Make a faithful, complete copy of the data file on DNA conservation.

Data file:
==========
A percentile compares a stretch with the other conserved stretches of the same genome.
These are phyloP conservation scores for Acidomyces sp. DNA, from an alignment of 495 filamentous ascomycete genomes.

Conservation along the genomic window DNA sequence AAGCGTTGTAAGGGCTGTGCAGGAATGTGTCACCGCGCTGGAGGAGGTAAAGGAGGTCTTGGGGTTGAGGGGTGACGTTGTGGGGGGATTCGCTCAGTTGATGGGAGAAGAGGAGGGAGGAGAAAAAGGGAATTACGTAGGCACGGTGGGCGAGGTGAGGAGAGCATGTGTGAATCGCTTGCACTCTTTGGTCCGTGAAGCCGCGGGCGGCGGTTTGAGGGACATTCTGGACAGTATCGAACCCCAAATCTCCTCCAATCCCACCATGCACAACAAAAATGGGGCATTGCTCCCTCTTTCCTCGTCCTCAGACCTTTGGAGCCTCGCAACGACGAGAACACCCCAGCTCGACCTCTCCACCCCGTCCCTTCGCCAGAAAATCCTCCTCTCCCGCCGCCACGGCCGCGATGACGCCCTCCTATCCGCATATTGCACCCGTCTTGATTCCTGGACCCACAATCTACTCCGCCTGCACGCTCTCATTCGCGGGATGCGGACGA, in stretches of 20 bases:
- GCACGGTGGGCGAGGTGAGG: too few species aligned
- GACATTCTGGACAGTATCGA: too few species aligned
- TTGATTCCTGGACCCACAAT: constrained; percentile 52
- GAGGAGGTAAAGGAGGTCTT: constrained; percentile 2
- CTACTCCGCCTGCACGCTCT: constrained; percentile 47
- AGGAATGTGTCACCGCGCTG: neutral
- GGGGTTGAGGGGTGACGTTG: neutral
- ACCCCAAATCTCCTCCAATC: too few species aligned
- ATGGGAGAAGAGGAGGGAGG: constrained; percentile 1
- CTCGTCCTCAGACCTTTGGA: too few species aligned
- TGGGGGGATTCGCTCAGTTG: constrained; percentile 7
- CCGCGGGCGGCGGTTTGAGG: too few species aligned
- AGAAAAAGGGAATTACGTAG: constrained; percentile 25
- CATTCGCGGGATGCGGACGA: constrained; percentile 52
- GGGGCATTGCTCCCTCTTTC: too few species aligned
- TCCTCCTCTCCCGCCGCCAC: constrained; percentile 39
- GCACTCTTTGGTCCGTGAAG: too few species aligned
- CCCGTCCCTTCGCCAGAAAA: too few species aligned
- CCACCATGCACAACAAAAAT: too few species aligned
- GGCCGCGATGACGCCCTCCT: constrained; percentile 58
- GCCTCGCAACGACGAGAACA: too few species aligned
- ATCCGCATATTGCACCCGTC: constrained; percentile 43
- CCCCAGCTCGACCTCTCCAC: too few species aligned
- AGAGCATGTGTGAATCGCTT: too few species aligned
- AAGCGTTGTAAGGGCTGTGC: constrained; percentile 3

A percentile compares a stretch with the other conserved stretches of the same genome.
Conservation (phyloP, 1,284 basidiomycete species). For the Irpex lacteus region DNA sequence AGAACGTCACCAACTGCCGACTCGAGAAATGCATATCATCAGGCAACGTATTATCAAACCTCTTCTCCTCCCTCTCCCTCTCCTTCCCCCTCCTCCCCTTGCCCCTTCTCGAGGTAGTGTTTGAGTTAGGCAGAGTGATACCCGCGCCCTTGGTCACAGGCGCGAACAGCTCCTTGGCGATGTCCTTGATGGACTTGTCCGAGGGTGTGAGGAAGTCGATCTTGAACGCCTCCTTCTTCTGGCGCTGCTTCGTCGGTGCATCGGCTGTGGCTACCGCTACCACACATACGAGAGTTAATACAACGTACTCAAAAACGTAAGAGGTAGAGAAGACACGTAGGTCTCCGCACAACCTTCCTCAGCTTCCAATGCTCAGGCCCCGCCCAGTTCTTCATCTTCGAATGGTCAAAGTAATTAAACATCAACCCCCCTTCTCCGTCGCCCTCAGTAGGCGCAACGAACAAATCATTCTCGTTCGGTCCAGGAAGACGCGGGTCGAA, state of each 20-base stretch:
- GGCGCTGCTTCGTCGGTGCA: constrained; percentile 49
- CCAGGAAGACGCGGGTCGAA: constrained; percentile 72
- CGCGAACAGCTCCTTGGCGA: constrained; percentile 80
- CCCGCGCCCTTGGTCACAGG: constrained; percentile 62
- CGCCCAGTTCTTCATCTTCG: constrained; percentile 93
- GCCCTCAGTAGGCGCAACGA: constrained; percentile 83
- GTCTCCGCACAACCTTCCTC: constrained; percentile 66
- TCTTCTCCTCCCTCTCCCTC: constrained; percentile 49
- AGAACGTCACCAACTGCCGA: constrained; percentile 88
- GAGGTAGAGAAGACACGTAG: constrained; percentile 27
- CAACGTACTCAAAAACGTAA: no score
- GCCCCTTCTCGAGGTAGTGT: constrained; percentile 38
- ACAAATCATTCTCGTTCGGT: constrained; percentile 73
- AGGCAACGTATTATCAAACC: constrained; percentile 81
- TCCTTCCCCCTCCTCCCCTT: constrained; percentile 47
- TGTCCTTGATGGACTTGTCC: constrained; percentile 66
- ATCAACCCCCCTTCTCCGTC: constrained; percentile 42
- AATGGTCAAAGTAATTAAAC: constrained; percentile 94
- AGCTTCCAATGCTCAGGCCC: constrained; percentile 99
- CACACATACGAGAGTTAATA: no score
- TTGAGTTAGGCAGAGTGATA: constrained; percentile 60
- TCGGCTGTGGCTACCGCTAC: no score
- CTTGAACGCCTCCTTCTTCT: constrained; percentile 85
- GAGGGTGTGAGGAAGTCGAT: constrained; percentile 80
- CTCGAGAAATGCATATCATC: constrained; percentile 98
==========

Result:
A percentile compares a stretch with the other conserved stretches of the same genome.
These are phyloP conservation scores for Acidomyces sp. DNA, from an alignment of 495 filamentous ascomycete genomes.

Conservation along the genomic window DNA sequence AAGCGTTGTAAGGGCTGTGCAGGAATGTGTCACCGCGCTGGAGGAGGTAAAGGAGGTCTTGGGGTTGAGGGGTGACGTTGTGGGGGGATTCGCTCAGTTGATGGGAGAAGAGGAGGGAGGAGAAAAAGGGAATTACGTAGGCACGGTGGGCGAGGTGAGGAGAGCATGTGTGAATCGCTTGCACTCTTTGGTCCGTGAAGCCGCGGGCGGCGGTTTGAGGGACATTCTGGACAGTATCGAACCCCAAATCTCCTCCAATCCCACCATGCACAACAAAAATGGGGCATTGCTCCCTCTTTCCTCGTCCTCAGACCTTTGGAGCCTCGCAACGACGAGAACACCCCAGCTCGACCTCTCCACCCCGTCCCTTCGCCAGAAAATCCTCCTCTCCCGCCGCCACGGCCGCGATGACGCCCTCCTATCCGCATATTGCACCCGTCTTGATTCCTGGACCCACAATCTACTCCGCCTGCACGCTCTCATTCGCGGGATGCGGACGA, in stretches of 20 bases:
- GCACGGTGGGCGAGGTGAGG: too few species aligned
- GACATTCTGGACAGTATCGA: too few species aligned
- TTGATTCCTGGACCCACAAT: constrained; percentile 52
- GAGGAGGTAAAGGAGGTCTT: constrained; percentile 2
- CTACTCCGCCTGCACGCTCT: constrained; percentile 47
- AGGAATGTGTCACCGCGCTG: neutral
- GGGGTTGAGGGGTGACGTTG: neutral
- ACCCCAAATCTCCTCCAATC: too few species aligned
- ATGGGAGAAGAGGAGGGAGG: constrained; percentile 1
- CTCGTCCTCAGACCTTTGGA: too few species aligned
- TGGGGGGATTCGCTCAGTTG: constrained; percentile 7
- CCGCGGGCGGCGGTTTGAGG: too few species aligned
- AGAAAAAGGGAATTACGTAG: constrained; percentile 25
- CATTCGCGGGATGCGGACGA: constrained; percentile 52
- GGGGCATTGCTCCCTCTTTC: too few species aligned
- TCCTCCTCTCCCGCCGCCAC: constrained; percentile 39
- GCACTCTTTGGTCCGTGAAG: too few species aligned
- CCCGTCCCTTCGCCAGAAAA: too few species aligned
- CCACCATGCACAACAAAAAT: too few species aligned
- GGCCGCGATGACGCCCTCCT: constrained; percentile 58
- GCCTCGCAACGACGAGAACA: too few species aligned
- ATCCGCATATTGCACCCGTC: constrained; percentile 43
- CCCCAGCTCGACCTCTCCAC: too few species aligned
- AGAGCATGTGTGAATCGCTT: too few species aligned
- AAGCGTTGTAAGGGCTGTGC: constrained; percentile 3

A percentile compares a stretch with the other conserved stretches of the same genome.
Conservation (phyloP, 1,284 basidiomycete species). For the Irpex lacteus region DNA sequence AGAACGTCACCAACTGCCGACTCGAGAAATGCATATCATCAGGCAACGTATTATCAAACCTCTTCTCCTCCCTCTCCCTCTCCTTCCCCCTCCTCCCCTTGCCCCTTCTCGAGGTAGTGTTTGAGTTAGGCAGAGTGATACCCGCGCCCTTGGTCACAGGCGCGAACAGCTCCTTGGCGATGTCCTTGATGGACTTGTCCGAGGGTGTGAGGAAGTCGATCTTGAACGCCTCCTTCTTCTGGCGCTGCTTCGTCGGTGCATCGGCTGTGGCTACCGCTACCACACATACGAGAGTTAATACAACGTACTCAAAAACGTAAGAGGTAGAGAAGACACGTAGGTCTCCGCACAACCTTCCTCAGCTTCCAATGCTCAGGCCCCGCCCAGTTCTTCATCTTCGAATGGTCAAAGTAATTAAACATCAACCCCCCTTCTCCGTCGCCCTCAGTAGGCGCAACGAACAAATCATTCTCGTTCGGTCCAGGAAGACGCGGGTCGAA, state of each 20-base stretch:
- GGCGCTGCTTCGTCGGTGCA: constrained; percentile 49
- CCAGGAAGACGCGGGTCGAA: constrained; percentile 72
- CGCGAACAGCTCCTTGGCGA: constrained; percentile 80
- CCCGCGCCCTTGGTCACAGG: constrained; percentile 62
- CGCCCAGTTCTTCATCTTCG: constrained; percentile 93
- GCCCTCAGTAGGCGCAACGA: constrained; percentile 83
- GTCTCCGCACAACCTTCCTC: constrained; percentile 66
- TCTTCTCCTCCCTCTCCCTC: constrained; percentile 49
- AGAACGTCACCAACTGCCGA: constrained; percentile 88
- GAGGTAGAGAAGACACGTAG: constrained; percentile 27
- CAACGTACTCAAAAACGTAA: no score
- GCCCCTTCTCGAGGTAGTGT: constrained; percentile 38
- ACAAATCATTCTCGTTCGGT: constrained; percentile 73
- AGGCAACGTATTATCAAACC: constrained; percentile 81
- TCCTTCCCCCTCCTCCCCTT: constrained; percentile 47
- TGTCCTTGATGGACTTGTCC: constrained; percentile 66
- ATCAACCCCCCTTCTCCGTC: constrained; percentile 42
- AATGGTCAAAGTAATTAAAC: constrained; percentile 94
- AGCTTCCAATGCTCAGGCCC: constrained; percentile 99
- CACACATACGAGAGTTAATA: no score
- TTGAGTTAGGCAGAGTGATA: constrained; percentile 60
- TCGGCTGTGGCTACCGCTAC: no score
- CTTGAACGCCTCCTTCTTCT: constrained; percentile 85
- GAGGGTGTGAGGAAGTCGAT: constrained; percentile 80
- CTCGAGAAATGCATATCATC: constrained; percentile 98